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The "birthers" who insist that President Barack Obama does not meet the citizenship requirement to be president represent a fringe of public opinion.

Then there are some whose views represent only a fringe of the fringe.

That's where the bill proposed by Sen. Mark Christensen of Imperial comes from.

The charge that Obama failed to meet the requirement that the president be a "natural born citizen" of our great country was dismissed as invalid long ago.

The director of the Hawaiian state agency that handles birth certificates issued the following statement: "I, Dr. Chiyome Fukino, director of the Hawai'i State Department of Health, have seen the original vital records maintained on file by the Hawai'i State Department of Health verifying Barack Hussein Obama was born in Hawai'i and is a natural-born American citizen."

Various attempts to challenge Obama's citizenship have failed in court. The U.S. Supreme Court on several occasions has let stand lower court rulings that Obama met the requirement in the U.S. Constitution that the president be a "natural born citizen."

Yet the "birthers" keep the myth alive.

What makes Christensen's bill an oddity even by "birther" standards is that not only would it require presidential and vice presidential candidates to provide a certified long-form copy of their birth certificates to Nebraska's secretary of state, it also would require candidates to provide copies of their parent's long-form birth certificates.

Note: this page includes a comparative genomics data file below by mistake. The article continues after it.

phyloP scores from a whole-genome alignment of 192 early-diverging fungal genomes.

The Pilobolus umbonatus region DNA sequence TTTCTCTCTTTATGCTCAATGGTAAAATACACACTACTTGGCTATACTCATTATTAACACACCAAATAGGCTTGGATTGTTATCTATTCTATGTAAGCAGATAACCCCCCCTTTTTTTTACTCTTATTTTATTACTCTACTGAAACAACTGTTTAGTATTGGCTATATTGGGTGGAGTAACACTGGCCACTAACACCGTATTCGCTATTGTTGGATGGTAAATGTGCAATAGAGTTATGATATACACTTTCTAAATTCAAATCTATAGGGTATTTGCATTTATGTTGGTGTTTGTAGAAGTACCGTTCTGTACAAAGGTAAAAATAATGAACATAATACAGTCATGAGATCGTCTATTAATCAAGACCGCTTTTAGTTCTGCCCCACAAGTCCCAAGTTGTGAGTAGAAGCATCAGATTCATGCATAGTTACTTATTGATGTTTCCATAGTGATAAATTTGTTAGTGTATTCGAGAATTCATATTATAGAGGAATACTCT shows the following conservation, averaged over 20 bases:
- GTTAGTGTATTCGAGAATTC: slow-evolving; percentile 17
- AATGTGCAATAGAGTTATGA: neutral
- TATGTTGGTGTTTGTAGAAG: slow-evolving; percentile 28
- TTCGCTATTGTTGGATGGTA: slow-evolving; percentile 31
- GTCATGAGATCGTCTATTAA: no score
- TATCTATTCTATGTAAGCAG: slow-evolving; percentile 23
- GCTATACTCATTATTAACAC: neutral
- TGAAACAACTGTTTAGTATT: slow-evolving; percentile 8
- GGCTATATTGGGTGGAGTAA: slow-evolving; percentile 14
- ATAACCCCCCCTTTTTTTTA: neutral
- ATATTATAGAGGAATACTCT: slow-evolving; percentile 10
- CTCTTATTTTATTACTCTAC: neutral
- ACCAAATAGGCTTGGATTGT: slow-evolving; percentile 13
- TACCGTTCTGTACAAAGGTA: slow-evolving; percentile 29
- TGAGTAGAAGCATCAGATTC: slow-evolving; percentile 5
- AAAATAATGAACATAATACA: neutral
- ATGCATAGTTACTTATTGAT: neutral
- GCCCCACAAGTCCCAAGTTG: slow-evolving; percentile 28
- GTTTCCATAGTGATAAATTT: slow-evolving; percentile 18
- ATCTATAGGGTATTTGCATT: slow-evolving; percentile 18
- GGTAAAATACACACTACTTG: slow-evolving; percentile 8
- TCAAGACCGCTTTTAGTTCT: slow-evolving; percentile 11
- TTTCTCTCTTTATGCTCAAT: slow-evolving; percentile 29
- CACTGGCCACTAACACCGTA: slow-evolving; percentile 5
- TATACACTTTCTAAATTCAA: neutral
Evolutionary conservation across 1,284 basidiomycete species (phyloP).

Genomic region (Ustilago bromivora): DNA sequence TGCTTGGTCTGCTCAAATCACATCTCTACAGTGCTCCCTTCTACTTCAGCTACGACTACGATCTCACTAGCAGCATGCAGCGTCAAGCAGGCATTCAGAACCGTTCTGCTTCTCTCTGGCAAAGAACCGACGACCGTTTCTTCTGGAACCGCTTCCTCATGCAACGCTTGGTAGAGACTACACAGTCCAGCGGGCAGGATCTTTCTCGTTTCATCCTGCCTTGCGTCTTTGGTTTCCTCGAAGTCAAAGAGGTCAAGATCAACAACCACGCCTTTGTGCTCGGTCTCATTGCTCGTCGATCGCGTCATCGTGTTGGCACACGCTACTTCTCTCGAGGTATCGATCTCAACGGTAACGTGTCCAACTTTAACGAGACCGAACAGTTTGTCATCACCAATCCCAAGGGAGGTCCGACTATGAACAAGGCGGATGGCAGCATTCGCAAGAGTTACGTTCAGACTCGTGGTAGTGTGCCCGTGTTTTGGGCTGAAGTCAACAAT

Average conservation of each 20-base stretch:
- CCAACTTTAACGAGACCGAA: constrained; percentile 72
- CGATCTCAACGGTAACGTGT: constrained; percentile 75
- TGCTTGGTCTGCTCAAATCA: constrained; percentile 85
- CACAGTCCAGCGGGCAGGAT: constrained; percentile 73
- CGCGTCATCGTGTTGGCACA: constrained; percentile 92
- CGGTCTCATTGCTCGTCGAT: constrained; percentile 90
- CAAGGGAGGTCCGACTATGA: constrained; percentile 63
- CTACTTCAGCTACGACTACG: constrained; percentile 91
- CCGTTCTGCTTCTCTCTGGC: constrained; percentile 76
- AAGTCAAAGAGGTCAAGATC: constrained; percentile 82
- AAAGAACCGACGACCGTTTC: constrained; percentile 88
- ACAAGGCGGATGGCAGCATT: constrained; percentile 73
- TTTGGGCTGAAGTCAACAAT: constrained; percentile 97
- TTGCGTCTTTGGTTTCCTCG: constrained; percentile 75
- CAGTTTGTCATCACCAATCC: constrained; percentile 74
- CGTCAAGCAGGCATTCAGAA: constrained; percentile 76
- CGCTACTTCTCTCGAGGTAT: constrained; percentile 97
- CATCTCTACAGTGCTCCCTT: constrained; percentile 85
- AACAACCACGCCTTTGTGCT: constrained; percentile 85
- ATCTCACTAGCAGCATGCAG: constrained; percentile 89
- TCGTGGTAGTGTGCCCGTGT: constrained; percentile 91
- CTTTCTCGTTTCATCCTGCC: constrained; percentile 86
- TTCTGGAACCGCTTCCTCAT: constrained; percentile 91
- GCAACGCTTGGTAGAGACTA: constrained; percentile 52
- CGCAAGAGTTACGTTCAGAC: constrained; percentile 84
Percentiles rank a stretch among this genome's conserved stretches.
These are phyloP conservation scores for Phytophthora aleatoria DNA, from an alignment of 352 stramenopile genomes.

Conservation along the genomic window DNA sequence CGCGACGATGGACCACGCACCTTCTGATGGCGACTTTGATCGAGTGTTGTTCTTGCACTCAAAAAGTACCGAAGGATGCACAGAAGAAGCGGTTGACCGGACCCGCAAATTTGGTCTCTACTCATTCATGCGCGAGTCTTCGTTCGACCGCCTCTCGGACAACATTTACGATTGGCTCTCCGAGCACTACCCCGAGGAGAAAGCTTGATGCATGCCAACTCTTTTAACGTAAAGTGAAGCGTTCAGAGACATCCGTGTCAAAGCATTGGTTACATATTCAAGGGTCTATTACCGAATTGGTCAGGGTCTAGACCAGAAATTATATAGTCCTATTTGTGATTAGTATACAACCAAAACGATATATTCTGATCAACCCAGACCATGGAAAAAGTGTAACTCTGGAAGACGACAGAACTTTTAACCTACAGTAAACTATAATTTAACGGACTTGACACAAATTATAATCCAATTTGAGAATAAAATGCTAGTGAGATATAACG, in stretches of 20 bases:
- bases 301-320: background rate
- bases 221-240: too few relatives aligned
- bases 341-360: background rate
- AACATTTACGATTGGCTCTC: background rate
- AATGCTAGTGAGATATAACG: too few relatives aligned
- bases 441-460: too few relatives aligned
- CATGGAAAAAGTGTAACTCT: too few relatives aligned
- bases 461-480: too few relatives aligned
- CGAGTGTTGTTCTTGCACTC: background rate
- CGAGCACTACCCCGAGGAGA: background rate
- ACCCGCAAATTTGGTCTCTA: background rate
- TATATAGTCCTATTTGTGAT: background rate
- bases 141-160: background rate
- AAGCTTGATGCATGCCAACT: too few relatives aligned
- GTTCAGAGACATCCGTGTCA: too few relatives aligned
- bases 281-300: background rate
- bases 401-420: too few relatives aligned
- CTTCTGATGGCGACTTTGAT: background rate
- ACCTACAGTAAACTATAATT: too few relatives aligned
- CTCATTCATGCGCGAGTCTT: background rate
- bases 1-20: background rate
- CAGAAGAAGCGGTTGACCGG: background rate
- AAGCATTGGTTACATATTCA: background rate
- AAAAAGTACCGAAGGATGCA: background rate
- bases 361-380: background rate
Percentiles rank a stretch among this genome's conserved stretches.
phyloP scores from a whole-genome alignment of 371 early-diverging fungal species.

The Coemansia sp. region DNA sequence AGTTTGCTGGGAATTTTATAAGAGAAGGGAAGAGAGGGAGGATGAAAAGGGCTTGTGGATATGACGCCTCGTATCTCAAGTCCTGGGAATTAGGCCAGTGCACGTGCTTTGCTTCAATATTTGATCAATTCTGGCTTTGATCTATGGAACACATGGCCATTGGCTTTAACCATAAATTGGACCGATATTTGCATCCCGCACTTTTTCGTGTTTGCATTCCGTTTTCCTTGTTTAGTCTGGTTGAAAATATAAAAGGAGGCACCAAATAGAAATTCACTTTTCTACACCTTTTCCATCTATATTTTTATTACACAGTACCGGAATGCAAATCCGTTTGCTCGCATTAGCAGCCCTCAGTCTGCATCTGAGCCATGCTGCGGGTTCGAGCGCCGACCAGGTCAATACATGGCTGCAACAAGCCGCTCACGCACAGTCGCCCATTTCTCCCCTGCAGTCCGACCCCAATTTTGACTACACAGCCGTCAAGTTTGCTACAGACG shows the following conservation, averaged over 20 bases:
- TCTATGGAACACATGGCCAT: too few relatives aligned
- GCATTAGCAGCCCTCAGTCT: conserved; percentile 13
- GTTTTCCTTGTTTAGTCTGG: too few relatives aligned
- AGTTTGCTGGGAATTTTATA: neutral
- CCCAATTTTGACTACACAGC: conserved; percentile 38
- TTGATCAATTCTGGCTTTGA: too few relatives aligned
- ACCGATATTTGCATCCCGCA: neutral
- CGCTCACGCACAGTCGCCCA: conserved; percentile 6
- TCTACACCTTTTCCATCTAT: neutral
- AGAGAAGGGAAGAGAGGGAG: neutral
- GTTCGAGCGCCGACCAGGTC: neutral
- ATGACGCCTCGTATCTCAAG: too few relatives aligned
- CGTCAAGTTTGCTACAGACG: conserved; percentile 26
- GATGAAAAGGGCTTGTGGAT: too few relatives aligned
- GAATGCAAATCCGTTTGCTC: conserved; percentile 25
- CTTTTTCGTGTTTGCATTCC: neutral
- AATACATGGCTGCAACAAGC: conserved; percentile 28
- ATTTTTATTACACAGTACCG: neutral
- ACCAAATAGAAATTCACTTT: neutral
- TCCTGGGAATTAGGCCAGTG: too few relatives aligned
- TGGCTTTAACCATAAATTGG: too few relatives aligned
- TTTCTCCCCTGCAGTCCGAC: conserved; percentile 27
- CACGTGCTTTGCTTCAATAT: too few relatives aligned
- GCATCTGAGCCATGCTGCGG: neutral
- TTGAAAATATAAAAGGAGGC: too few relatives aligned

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Furthermore, in order for a person to qualify to be a presidential candidate in Nebraska, the bill, LB654, would require an affidavit in which the candidate swears, "On the day I was born both my birth father and my birth mother were citizens of the United States of America."

Christensen has told reporters that he "absolutely" believes Obama is a U.S. citizen, but it's worth noting that a faction of "birthers" believes that to be a "natural born citizen" a person must be the child of two U.S. citizens. Christensen already had a reputation for introducing peculiar bills. His unsuccessful effort two years ago to regulate sexually oriented businesses provoked more jokes than serious discussion. His proposal this year to allow teachers to carry concealed weapons drew a chorus of opposition from Nebraska educators.

But this time, Christensen has outdone himself. His "birther" bill is one of the most outlandish pieces of legislation that has been introduced this year.

The bill has been scheduled for a public hearing Thursday. It promises to be entertaining. It possibly might attract kooks from all across the country.

But entertainment is the only possible value anyone could find in this 14-page bill. It's a joke. The less time the Legislature wastes on it, the better.


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